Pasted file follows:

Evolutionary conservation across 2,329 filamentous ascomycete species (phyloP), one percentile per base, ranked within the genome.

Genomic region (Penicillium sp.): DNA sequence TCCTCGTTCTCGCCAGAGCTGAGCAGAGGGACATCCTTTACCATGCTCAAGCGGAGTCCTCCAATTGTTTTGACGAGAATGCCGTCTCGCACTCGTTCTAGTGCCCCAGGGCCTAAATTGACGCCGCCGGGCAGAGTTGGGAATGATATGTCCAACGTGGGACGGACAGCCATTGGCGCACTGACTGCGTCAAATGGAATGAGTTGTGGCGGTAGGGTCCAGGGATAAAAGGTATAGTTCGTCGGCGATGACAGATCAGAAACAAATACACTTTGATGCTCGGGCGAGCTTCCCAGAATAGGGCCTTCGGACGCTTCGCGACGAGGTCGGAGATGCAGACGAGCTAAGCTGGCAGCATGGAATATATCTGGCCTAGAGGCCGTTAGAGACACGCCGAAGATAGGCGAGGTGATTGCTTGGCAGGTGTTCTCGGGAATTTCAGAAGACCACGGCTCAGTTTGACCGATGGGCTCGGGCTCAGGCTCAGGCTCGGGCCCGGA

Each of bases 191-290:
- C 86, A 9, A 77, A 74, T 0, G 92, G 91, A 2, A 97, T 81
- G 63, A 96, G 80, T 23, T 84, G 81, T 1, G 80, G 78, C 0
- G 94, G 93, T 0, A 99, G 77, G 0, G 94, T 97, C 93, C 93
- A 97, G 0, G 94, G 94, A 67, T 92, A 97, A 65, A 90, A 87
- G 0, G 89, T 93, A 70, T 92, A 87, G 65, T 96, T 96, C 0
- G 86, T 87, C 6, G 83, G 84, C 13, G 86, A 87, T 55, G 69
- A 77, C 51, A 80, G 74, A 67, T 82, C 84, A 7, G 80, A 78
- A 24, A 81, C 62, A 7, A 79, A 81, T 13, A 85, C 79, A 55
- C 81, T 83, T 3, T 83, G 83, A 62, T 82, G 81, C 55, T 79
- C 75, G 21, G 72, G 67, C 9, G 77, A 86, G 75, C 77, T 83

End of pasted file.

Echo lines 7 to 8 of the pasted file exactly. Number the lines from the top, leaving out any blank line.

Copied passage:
- A 97, G 0, G 94, G 94, A 67, T 92, A 97, A 65, A 90, A 87
- G 0, G 89, T 93, A 70, T 92, A 87, G 65, T 96, T 96, C 0